Tony Blair: A Political Journey Across The Pond

Mark Laluan

One might think of public policy making as an act of political conjuration—a process by which unpalatable policy is shorn of disastrous omens and thus rendered acceptable to the electorate.

Politicians of all stripes must weigh the reality of providing results with the grudging realization that perusing the promises made in their campaign manifestos will earn them entrenched enemies both inside the halls of power and in the larger world.

To sustain oneself in such a hostile, unforgiving atmosphere, the politico becomes a wearer of many hats. Unfortunately, swapping identities can lead to the shifting of moral boundaries.

After a time, the line between what is permissible and impermissible becomes blurred. The public servant thus undergoes the transformation from representative of the collective will to a messianic figure free from the concept of restraint.

Former British Prime Minister Tony Blair, in his autobiography “A Journey,” hints in a subtle manner that this transformation from starry-eyed man of the people to self-appointed savior is somewhat inevitable.

The British political scene is both similar and different than ours.

Like America, the British maintain a two-party system between the center-left Labour Party (an analog of our Democratic Party), and center-right Conservative Party (an analog of our Republican Party).

The British Parliament is comprised of two houses, the House of Lords and the House of Commons, much like our Senate and House of Representatives.

Unlike America, the British have supreme authority vested in a monarch instead of a written constitution. A third party, the Liberal Democrats exists as a force of opportunism that allies with Labour or the Conservatives depending on which party would better aid their platform, a platform which has its best analog in America with the various libertarian movements.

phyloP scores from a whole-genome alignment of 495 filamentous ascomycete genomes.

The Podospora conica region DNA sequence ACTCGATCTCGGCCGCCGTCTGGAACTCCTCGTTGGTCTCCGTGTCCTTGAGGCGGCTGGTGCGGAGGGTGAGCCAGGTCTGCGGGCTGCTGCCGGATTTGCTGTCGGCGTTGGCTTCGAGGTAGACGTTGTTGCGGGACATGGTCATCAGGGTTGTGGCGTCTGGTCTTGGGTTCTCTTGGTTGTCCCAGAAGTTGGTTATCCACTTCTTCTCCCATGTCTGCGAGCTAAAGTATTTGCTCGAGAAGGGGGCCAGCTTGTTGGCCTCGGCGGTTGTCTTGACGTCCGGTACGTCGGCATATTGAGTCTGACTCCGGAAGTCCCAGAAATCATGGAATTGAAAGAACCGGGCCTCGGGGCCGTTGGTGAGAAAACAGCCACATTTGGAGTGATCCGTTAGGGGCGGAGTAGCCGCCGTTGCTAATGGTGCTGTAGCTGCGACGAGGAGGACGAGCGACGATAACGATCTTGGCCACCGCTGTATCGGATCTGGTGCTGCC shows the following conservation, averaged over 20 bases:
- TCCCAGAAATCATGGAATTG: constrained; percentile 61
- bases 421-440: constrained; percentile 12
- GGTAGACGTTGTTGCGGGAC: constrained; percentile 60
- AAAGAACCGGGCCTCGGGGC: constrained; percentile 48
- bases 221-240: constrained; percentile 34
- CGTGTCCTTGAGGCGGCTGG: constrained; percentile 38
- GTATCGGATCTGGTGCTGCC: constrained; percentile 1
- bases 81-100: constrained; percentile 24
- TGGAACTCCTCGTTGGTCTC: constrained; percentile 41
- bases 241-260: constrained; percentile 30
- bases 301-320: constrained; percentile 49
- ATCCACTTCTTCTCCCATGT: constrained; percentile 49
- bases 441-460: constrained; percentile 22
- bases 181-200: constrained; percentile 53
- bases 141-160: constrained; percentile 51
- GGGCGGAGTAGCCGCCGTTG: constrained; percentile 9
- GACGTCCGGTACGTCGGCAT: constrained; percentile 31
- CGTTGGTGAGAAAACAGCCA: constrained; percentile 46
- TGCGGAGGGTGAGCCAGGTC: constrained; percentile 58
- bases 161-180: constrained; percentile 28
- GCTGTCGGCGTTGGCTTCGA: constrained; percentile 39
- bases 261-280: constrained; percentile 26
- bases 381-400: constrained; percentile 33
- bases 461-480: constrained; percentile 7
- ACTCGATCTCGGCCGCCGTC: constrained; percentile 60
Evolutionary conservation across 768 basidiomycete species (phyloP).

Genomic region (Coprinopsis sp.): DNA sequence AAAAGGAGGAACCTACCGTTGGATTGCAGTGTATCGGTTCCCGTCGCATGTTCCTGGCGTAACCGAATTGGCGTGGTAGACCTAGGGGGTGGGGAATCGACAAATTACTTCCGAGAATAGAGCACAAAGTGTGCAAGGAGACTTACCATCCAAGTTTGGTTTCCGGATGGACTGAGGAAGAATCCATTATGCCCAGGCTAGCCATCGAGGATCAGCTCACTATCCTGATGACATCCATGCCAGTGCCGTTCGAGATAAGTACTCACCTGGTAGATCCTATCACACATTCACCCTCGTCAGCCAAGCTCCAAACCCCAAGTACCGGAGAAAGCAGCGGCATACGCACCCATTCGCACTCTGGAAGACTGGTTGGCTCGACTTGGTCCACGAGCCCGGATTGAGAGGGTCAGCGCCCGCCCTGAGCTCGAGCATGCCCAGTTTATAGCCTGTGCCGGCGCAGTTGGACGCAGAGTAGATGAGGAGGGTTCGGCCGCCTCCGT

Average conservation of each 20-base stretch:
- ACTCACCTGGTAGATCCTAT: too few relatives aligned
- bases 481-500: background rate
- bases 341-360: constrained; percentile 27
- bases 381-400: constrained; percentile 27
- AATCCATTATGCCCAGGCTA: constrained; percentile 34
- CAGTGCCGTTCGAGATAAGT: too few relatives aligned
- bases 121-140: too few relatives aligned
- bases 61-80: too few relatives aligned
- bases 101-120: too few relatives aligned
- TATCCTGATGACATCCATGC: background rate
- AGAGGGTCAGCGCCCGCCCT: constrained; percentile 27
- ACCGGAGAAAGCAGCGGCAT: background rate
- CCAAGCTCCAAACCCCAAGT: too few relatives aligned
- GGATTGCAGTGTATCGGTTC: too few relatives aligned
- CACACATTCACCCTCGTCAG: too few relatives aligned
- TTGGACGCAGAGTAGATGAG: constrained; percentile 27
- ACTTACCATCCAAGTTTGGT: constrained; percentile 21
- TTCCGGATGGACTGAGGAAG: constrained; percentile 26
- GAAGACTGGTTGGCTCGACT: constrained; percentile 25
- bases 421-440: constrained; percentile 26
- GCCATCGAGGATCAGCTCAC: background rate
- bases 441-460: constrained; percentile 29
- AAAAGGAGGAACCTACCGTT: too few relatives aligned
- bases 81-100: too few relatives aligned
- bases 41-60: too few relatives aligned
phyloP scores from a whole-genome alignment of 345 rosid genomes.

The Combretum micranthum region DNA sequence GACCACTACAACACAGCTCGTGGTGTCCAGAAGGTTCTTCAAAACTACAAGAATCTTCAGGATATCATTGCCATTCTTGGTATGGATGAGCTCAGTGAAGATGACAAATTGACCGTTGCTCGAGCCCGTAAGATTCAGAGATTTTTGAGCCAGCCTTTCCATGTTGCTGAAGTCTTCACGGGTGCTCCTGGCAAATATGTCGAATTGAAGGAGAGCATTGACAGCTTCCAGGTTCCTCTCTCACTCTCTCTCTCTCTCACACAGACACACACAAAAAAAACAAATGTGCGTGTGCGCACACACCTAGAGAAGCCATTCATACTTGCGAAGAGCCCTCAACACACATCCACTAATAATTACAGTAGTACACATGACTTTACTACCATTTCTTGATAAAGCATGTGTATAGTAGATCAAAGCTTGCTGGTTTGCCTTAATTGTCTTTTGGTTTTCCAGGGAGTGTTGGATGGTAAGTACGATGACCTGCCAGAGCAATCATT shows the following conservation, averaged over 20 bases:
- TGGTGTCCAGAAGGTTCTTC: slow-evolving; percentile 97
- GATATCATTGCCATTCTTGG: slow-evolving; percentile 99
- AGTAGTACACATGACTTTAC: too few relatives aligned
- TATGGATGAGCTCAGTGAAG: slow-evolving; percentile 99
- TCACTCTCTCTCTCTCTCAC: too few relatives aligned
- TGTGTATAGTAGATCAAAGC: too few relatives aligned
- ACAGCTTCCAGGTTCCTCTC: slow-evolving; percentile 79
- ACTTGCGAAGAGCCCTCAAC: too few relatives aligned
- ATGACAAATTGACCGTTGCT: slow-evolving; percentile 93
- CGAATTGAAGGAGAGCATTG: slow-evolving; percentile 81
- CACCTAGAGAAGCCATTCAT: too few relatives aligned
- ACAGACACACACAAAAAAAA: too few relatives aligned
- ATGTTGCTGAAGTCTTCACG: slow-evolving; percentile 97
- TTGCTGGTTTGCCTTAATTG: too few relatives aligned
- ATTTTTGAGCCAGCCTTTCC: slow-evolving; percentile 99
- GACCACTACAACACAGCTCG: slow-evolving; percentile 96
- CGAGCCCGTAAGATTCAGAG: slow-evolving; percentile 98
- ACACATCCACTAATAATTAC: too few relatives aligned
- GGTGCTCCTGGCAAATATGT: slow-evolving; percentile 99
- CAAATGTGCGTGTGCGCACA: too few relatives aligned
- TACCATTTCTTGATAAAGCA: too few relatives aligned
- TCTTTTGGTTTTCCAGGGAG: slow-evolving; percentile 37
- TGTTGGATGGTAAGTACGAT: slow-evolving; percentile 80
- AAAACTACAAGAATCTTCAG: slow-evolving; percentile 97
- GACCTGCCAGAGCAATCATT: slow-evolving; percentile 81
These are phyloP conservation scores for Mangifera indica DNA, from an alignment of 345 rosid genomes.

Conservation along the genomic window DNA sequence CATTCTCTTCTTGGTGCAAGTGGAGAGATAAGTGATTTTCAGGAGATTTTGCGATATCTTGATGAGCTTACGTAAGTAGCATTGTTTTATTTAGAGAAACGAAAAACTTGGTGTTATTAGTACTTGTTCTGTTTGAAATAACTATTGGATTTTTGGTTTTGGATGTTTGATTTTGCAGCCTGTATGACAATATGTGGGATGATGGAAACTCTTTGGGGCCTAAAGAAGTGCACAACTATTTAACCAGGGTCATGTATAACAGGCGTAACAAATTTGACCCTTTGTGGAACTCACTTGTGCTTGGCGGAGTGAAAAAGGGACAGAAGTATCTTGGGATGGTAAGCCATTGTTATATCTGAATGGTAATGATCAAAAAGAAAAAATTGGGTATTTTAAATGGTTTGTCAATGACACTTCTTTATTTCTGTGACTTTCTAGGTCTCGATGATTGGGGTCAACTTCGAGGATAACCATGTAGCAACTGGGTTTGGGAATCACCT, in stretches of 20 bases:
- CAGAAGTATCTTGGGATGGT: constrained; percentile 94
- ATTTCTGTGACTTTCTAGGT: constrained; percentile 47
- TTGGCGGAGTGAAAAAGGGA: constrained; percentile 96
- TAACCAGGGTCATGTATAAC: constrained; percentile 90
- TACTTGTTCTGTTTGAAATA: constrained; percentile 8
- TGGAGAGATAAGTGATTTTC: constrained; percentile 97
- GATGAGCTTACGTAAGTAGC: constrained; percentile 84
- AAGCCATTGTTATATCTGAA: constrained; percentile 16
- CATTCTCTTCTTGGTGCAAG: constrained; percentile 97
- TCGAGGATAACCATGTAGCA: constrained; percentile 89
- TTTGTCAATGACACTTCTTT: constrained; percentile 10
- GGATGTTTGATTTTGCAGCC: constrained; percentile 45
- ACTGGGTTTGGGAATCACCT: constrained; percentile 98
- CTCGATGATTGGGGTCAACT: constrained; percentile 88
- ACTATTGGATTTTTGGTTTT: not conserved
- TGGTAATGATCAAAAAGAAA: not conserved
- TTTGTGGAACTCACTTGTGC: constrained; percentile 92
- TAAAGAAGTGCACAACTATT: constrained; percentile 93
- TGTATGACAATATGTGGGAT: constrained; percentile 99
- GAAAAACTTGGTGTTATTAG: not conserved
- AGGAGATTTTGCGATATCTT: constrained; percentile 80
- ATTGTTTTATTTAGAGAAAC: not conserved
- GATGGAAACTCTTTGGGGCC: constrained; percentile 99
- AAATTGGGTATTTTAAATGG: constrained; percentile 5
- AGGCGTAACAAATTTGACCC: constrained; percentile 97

Blair stood at the apex of this political system for the better part of a decade. His memoirs provide a window into these tense years for both Britain and the larger world.

Blair’s tenure of office from 1997 to 2007 is a case study in what Bismarck termed “the art of the possible,” that being the use of political power as a transformative force to impart changes deemed necessary on a nation-state as a whole. Blair led an anemic Labour Party still reeling from electorate defeats inflicted by the Conservative Party out of two decades in the political wilderness to a landslide victory.

To push through an agenda that included items as diverse as Scottish devolution, peace initiatives in Northern Ireland, university tuition reform and interventionist polices in Sierra Leone, Afghanistan and Iraq, Blair had to convince the British electorate of the absolute necessity of his policy planks and his personal leadership.

Blair waxes eloquent over his vision of a third-way democratic reformulation of what he viewed as the traditionally socialist and trade unionist values of the Labour Party.

Thus, in the sort of down home manner that one comes to expect from professional politicians, Blair masterfully lays out the case for why the Labour Party had to abandon its core constituency to woo the mainstream British public.

From this starting point, Blair takes us on a surprisingly candid tour of his political career. Even for those who are not students of British politics, Blair’s memoirs provide a template for what one might expect in the thought processes, emotions and actions of a career politician in high office.